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Proceedings Paper

Deep learning in breast cancer risk assessment: evaluation of fine-tuned convolutional neural networks on a clinical dataset of FFDMs
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Paper Abstract

We evaluated the potential of deep learning in the assessment of breast cancer risk using convolutional neural networks (CNNs) fine-tuned on full-field digital mammographic (FFDM) images. This study included 456 clinical FFDM cases from two high-risk datasets: BRCA1/2 gene-mutation carriers (53 cases) and unilateral cancer patients (75 cases), and a low-risk dataset as the control group (328 cases). All FFDM images (12-bit quantization and 100 micron pixel) were acquired with a GE Senographe 2000D system and were retrospectively collected under an IRB-approved, HIPAA-compliant protocol. Regions of interest of 256x256 pixels were selected from the central breast region behind the nipple in the craniocaudal projection. VGG19 pre-trained on the ImageNet dataset was used to classify the images either as high-risk or as low-risk subjects. The last fully-connected layer of pre-trained VGG19 was fine-tuned on FFDM images for breast cancer risk assessment. Performance was evaluated using the area under the receiver operating characteristic (ROC) curve (AUC) in the task of distinguishing between high-risk and low-risk subjects. AUC values of 0.84 (SE=0.05) and 0.72 (SE=0.06) were obtained in the task of distinguishing between the BRCA1/2 gene-mutation carriers and low-risk women and between unilateral cancer patients and low-risk women, respectively. Deep learning with CNNs appears to be able to extract parenchymal characteristics directly from FFDMs which are relevant to the task of distinguishing between cancer risk populations, and therefore has potential to aid clinicians in assessing mammographic parenchymal patterns for cancer risk assessment.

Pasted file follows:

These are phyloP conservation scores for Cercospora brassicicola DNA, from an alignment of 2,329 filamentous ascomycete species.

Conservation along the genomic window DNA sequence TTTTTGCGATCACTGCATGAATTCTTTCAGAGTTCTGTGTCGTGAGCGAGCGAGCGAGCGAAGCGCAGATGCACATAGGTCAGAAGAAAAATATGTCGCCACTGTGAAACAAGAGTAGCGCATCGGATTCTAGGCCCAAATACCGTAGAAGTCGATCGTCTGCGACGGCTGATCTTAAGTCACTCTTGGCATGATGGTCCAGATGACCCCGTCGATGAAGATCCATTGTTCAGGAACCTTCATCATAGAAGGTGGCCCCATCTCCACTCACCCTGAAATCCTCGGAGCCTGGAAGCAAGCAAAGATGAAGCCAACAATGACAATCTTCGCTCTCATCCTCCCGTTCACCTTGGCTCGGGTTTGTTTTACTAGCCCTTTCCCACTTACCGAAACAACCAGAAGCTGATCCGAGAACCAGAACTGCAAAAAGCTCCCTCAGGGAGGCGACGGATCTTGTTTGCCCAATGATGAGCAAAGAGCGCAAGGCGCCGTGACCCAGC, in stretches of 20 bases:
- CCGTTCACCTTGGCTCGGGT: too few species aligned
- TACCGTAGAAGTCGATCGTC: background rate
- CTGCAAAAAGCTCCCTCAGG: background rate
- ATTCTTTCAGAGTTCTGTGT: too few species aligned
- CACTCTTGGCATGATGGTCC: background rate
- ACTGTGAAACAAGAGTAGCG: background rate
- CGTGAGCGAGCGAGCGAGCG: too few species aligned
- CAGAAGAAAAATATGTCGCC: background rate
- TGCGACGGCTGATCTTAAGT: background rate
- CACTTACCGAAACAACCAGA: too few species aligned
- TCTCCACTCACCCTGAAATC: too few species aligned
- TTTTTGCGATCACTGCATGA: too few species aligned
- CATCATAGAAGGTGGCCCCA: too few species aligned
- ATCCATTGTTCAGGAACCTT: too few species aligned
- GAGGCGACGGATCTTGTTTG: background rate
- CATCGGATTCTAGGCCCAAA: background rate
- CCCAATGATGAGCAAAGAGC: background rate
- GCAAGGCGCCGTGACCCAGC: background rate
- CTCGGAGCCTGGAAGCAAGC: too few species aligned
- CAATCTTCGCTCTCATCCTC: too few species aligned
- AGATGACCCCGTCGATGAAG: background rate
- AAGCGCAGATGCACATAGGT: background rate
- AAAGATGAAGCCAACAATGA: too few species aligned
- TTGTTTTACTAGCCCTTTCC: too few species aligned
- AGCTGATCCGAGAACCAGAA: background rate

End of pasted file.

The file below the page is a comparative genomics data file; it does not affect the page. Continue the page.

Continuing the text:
Paper Details

Date Published: 27 February 2018
PDF: 6 pages
Proc. SPIE 10575, Medical Imaging 2018: Computer-Aided Diagnosis, 105750S (27 February 2018); doi: 10.1117/12.2294536
Show Author Affiliations
Hui Li, The Univ. of Chicago (United States)
Kayla R. Mendel, The Univ. of Chicago (United States)
John H. Lee, The Univ. of Chicago (United States)
Li Lan, The Univ. of Chicago (United States)
Maryellen L. Giger, The Univ. of Chicago (United States)

Published in SPIE Proceedings Vol. 10575:
Medical Imaging 2018: Computer-Aided Diagnosis
Nicholas Petrick; Kensaku Mori, Editor(s)

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